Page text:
In order to study the MP process in isolation the SP Keldysh cross-section σesp,0 was set to zero and the MP Keldysh cross-section σemp,0 was set to be 1.0 × 10-13 cm2, with default values for other parameters, including a threshold energy of 1 eV. The default parameters give a value of Pemi of approximately 0.036 /second, and so at 100 seconds the time evolution will be essentially complete. The saturated dangling bond density N was set to 1 × 1013cm-2. With a gate bias of 2 V, a BTE solution was obtained at a drain voltage of 2 V and also at a drain Voltage of 4 V. The MP Acceleration integral is shown in Figures 8 and 9 for these two bias points. There is less difference between the two cases than for the SP process, due to the lower threshold energy. From Figure 6, it is shown that the distribution functions are very similar up to about 1.5 eV, and consequently give similar contributions to the MP acceleration integrals in this range. Because of the lower threshold energy and higher value of cross-section the values of the MP acceleration integral are much higher than the SP acceleration integral under the same conditions. High values are required to give a sizeable value of interface charge density, and in Figure 10 it is seen that the maximum of interface charge density is at the same position as the maximum acceleration integral.

Figure 8. MP Acceleration integral at 2V drain bias (logarithmic scale).


Figure 9. MP Acceleration integral at 4V drain bias (logarithmic scale).


Figure 10. Trapped interface charge density from MP process.

The simulation was performed with the same degradation times as before, and for drain biases of 3 V and 4V. The resulting shifts in threshold voltage are shown in Figure 11. At a drain bias of 2 V the shifts were negligible.

The final mechanism to consider is the field-enhanced thermal degradation. The cross-sections σesp,0 and σemp,0 were set to zero, and the rate Ktherm was changed from its default value of 0 to be 1 × 1012s-1. The saturated dangling bond density Nasp was set to 4 × 1012cm-2. The gate was biased to 12 V with a drain bias of 0.01 V and the simulation carried out for the degradation lifetimes as above. The interface charge density, shown in Figure 12 after 100 s of stressing, is much more uniform than in the case of either SP or MP process degradation. The threshold voltage shifts typical of this process are shown in Figure 13.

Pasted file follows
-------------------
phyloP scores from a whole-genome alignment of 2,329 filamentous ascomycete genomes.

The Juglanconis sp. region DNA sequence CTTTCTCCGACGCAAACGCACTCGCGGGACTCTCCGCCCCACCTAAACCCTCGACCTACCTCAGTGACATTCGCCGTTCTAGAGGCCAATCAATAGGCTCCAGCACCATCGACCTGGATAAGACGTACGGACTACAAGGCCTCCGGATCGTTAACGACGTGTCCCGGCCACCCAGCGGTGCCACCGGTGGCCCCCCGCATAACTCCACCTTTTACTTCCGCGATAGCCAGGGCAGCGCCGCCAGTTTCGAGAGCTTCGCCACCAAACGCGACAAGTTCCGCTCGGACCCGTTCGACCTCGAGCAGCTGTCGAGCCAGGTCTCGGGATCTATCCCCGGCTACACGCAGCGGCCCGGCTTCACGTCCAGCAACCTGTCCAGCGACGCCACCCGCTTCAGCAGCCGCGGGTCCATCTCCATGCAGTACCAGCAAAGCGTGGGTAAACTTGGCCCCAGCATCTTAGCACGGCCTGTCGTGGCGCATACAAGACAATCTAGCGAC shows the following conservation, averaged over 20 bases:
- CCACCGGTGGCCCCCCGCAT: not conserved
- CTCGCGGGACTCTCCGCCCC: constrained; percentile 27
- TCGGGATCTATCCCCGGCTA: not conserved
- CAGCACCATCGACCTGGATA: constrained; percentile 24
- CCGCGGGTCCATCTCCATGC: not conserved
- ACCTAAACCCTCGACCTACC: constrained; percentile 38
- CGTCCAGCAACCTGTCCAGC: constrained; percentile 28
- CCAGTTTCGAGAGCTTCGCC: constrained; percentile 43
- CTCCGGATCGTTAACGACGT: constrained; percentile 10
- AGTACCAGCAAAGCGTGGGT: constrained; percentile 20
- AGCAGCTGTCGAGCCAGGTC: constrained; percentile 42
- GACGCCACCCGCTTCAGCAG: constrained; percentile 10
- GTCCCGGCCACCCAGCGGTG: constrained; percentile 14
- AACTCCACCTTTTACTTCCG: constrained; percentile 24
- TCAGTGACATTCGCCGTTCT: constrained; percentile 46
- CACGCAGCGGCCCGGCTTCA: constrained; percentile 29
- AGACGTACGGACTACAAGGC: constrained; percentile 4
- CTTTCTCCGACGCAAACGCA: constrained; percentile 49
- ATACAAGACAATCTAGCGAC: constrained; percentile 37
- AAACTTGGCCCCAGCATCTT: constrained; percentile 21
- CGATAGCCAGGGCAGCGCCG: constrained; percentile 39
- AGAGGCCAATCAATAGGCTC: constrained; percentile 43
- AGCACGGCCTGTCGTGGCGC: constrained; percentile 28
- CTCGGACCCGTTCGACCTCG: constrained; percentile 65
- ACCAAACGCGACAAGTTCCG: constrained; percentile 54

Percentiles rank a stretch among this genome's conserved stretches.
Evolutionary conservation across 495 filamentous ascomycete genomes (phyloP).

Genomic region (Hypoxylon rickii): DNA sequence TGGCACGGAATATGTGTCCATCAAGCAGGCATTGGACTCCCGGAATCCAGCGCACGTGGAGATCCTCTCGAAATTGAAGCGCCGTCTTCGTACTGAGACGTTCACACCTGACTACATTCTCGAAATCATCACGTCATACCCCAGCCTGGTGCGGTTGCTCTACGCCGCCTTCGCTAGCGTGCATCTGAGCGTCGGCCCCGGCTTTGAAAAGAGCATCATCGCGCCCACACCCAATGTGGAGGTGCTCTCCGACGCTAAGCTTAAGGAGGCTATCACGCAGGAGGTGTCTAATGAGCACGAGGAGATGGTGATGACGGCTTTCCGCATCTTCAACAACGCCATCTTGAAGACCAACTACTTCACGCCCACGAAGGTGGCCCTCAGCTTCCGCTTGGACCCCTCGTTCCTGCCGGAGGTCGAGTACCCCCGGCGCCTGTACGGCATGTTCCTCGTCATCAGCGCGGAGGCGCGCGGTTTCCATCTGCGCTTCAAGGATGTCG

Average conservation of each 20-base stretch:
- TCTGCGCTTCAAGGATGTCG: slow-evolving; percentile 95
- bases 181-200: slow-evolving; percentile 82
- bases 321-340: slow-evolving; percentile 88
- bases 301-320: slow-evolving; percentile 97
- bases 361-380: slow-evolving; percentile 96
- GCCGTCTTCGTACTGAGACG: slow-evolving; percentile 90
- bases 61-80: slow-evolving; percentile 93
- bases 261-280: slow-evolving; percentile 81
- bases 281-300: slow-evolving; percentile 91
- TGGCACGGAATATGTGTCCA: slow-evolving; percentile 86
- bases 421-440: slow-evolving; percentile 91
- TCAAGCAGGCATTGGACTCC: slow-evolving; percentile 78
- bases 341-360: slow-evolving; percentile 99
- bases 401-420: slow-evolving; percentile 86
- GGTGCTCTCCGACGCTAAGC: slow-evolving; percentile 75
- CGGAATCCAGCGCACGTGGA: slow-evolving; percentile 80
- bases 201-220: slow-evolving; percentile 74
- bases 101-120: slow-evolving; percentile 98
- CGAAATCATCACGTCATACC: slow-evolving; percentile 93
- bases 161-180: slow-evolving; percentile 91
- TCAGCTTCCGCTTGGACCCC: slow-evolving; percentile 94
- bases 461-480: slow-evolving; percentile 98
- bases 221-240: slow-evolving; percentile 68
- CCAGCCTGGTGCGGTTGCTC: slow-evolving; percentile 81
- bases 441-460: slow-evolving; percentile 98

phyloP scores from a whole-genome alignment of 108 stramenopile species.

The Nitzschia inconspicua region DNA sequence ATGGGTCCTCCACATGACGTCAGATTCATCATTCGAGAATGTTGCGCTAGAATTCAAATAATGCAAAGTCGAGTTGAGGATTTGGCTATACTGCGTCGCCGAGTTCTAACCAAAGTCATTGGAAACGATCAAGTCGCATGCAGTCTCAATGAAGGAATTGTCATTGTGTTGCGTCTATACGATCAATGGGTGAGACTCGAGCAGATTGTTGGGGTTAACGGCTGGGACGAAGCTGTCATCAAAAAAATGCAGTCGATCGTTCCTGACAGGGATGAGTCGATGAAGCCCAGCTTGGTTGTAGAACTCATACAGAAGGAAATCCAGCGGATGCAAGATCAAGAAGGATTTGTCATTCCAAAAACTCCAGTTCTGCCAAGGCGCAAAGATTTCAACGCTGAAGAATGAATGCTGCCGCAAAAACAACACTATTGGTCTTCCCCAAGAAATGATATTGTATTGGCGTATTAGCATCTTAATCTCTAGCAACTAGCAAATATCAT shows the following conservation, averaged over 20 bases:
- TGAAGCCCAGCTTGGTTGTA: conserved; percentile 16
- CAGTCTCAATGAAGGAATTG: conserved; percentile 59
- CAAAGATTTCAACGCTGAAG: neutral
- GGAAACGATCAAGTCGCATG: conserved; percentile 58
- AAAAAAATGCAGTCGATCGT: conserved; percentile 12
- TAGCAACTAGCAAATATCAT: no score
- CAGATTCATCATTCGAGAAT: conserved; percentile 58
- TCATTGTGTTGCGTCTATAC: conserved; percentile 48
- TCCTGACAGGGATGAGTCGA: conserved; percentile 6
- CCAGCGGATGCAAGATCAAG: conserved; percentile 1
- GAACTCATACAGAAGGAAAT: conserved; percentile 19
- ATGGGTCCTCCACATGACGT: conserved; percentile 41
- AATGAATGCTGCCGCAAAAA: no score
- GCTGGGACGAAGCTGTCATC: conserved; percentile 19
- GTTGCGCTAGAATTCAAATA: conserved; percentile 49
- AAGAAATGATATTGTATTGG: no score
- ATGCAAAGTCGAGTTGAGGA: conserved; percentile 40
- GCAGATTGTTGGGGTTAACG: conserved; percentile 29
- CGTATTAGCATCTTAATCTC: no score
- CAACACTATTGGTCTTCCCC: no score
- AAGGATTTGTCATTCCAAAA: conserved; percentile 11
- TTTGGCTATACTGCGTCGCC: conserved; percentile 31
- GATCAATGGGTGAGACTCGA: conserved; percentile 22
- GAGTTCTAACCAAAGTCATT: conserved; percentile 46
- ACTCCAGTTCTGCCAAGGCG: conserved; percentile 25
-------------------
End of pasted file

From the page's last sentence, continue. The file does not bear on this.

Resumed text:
Figure 11. Threshold Voltage shifts due to MP process as a function of stressing time.


Figure 12. Trapped interface charge density from thermal process.


Figure 13. Threshold Voltage shifts due to field-enhanced thermal process as a function of stressing time.


Fitting to Experimental Data

In an actual MOS device all of the three aforementioned degradation mechanisms may be important. In this section results from the model are used to analyze experimental data for a p-channel MOSFET. The device structure is shown in Figure 14 and the stressing biases are gate bias set to -2.1 Volts and drain bias set to -5.5 Volts, with all other contacts grounded. At these biases impact ionization is significant and so degradation by both electrons and holes is important. Impact ionization scattering can be included in the Boltzmann transport solver by specifying BTE.IMPACT on the MATERIAL statement. The main degradation metric used was the change in current in the linear regime, at a fixed gate bias. This shows an enhancement at short stressing time and a decrease at longer simulation time, as shown in Figure 15. One possible interpretation is that some interface acceptor traps are created on a very short time scale with a larger contribution from interface donor traps occurring over a longer stressing timescale.


Figure 14. p-MOSFET with net doping shown.


Figure 15. Experimental degradation data (Linear drain current).


The device stressing was simulated by using the Boltmann transport equation solver for both electrons and holes with simulation times of 1,2,5,10,20,50,100,200,500 and 800 minutes respectively. The trap densities were set as follows


and the emission and passivation parameters were set as follows


which result in a lifetime associated with the MP processes of approximately 50 seconds in the simulation. Other MP process parameters were


resulting in an MP electron integral having a maximum value of over 1013/s, and a saturated acceptor charge density along a 0.06 microns length of the device. This gives the initial enhancement in the current as the negative interface charge is created, which persists until approximately 10 minutes.

Figure 16. SP process acceleration integral.

The time evolution of the donor traps depends on Khf (SP)(r) and this quantity is shown in Figure 16. The Keldysh parameters used were


and as can be seen from the figure this produces a maximum value of Khf (SP)(r) of about 15 s-1. The maximum value is away from the interface, and on the interface the maximum value is of the order of 1 s-1, but with a significant part of the interface having values down to 10-5s-1, which match the maximum timescale of the degradation stressing. Figure 17 shows the evolution with stressing time of the interface charge, along a part of the interface. The positive interface charge generated then reduces the drain current at -5 V, with the current reducing with increased stress time. The percentage change in current is shown as a function of stressing time in Figure 18. This simulation shows good qualitative agreement with experiment.

Figure 17. Stress time evolution of donor interface charge.


Figure 18. Simulated degradation data (Linear drain current).